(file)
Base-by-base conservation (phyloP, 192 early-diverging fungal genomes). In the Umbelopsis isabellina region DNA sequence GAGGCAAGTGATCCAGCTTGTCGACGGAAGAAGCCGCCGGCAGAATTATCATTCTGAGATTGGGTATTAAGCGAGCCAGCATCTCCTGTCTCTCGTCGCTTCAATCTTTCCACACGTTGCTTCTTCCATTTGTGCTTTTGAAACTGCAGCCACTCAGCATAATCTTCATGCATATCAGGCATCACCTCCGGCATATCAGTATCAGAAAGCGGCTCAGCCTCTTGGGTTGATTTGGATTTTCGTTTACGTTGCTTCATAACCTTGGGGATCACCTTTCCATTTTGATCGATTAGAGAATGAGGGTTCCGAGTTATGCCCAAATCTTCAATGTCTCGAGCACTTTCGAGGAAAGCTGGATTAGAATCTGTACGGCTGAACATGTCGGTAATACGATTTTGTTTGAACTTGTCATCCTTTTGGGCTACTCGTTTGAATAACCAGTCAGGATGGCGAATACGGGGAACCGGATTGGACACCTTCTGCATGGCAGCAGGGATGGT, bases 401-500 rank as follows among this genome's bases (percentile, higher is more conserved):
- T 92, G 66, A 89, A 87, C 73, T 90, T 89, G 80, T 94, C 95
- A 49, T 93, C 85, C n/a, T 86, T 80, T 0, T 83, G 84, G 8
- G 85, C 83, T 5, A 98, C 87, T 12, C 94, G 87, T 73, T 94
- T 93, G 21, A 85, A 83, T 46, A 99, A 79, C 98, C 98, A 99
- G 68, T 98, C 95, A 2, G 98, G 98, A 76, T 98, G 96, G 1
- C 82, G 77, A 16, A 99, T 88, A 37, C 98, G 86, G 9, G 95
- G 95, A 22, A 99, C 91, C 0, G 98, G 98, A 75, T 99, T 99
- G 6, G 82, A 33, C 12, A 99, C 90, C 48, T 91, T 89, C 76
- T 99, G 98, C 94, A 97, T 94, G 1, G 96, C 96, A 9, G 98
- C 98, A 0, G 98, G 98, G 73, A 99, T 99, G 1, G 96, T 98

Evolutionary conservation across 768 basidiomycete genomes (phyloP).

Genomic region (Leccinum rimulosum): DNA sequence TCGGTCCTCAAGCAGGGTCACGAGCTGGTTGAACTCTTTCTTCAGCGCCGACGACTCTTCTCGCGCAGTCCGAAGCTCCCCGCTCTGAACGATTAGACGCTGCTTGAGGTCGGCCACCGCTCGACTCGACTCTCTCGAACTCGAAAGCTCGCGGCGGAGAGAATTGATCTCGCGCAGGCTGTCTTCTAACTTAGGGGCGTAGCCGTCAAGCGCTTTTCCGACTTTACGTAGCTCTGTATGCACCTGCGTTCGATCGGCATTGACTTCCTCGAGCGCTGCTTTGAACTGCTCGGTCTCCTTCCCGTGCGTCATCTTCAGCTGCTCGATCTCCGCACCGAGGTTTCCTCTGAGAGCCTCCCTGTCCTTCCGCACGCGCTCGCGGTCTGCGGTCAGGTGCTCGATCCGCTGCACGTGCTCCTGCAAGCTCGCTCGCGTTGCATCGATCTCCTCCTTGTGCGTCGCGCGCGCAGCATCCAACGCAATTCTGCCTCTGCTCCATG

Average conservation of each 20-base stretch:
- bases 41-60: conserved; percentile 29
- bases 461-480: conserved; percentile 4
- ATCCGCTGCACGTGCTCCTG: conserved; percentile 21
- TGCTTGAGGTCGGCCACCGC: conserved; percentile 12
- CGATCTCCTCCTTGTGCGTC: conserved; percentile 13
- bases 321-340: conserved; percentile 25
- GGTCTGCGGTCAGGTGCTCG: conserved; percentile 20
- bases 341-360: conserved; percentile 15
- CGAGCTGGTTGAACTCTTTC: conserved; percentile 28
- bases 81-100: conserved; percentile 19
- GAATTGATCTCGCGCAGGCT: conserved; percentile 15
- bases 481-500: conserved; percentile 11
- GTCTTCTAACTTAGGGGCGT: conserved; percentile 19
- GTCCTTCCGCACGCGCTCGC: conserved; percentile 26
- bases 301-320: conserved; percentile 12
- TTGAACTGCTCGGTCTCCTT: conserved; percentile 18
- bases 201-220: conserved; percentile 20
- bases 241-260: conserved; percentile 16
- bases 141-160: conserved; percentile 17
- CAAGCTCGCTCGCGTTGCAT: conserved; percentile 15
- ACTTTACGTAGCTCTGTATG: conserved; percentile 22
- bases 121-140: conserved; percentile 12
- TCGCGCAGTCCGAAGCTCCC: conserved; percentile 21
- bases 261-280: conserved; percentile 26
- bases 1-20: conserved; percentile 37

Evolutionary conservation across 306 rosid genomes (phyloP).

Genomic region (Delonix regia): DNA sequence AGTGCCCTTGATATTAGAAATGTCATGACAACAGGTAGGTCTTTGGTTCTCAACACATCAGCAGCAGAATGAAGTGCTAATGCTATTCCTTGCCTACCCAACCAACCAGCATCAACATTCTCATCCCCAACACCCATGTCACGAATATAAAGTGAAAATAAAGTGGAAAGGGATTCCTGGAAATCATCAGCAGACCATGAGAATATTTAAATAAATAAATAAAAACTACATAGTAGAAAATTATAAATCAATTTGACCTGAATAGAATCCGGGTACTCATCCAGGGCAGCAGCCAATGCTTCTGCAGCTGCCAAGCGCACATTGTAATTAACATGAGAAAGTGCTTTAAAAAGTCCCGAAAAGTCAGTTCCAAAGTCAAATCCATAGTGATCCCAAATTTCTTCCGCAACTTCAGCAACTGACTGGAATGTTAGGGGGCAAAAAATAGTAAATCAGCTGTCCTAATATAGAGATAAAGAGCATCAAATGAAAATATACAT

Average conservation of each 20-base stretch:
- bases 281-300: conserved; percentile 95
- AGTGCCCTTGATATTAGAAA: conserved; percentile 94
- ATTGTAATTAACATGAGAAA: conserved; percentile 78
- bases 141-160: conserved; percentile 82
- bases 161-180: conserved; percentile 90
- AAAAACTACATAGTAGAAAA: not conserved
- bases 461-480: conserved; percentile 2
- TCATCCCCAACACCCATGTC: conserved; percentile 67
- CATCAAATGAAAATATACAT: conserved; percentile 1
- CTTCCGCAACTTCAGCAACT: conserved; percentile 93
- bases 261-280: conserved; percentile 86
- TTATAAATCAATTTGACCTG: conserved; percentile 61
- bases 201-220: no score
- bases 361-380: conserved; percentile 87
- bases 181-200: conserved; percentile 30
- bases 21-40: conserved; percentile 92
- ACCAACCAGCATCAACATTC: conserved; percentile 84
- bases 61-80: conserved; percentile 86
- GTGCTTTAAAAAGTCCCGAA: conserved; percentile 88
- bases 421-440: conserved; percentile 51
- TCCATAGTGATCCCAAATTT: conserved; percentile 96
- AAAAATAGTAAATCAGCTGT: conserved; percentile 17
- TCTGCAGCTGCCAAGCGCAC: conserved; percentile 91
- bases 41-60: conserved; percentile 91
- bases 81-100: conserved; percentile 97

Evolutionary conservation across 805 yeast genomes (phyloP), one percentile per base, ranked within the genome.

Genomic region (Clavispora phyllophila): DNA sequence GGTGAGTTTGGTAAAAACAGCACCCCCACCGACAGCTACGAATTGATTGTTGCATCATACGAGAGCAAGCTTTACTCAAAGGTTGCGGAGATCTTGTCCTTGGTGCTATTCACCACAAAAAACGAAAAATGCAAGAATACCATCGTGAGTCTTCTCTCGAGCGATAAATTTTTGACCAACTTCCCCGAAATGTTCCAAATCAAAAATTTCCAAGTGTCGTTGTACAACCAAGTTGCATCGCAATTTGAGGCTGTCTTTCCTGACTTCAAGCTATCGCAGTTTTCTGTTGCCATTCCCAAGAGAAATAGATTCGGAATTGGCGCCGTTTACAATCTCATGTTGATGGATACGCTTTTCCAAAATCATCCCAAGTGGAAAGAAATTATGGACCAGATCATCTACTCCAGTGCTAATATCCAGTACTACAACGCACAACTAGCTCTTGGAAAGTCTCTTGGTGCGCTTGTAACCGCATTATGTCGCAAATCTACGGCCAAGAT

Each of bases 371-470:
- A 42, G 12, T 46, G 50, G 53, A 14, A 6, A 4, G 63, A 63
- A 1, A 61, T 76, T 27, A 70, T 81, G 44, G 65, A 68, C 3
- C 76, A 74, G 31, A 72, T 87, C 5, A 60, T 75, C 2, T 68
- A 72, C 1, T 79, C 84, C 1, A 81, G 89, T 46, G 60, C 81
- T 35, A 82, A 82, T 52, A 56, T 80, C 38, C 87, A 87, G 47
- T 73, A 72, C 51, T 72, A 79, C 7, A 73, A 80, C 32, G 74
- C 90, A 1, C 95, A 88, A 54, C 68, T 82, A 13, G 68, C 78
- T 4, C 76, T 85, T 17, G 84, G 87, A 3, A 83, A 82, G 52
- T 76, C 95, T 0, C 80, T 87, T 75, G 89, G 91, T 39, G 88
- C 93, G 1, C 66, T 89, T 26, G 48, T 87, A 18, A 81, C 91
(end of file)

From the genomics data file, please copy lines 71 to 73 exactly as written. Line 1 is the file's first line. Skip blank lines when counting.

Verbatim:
- A 42, G 12, T 46, G 50, G 53, A 14, A 6, A 4, G 63, A 63
- A 1, A 61, T 76, T 27, A 70, T 81, G 44, G 65, A 68, C 3
- C 76, A 74, G 31, A 72, T 87, C 5, A 60, T 75, C 2, T 68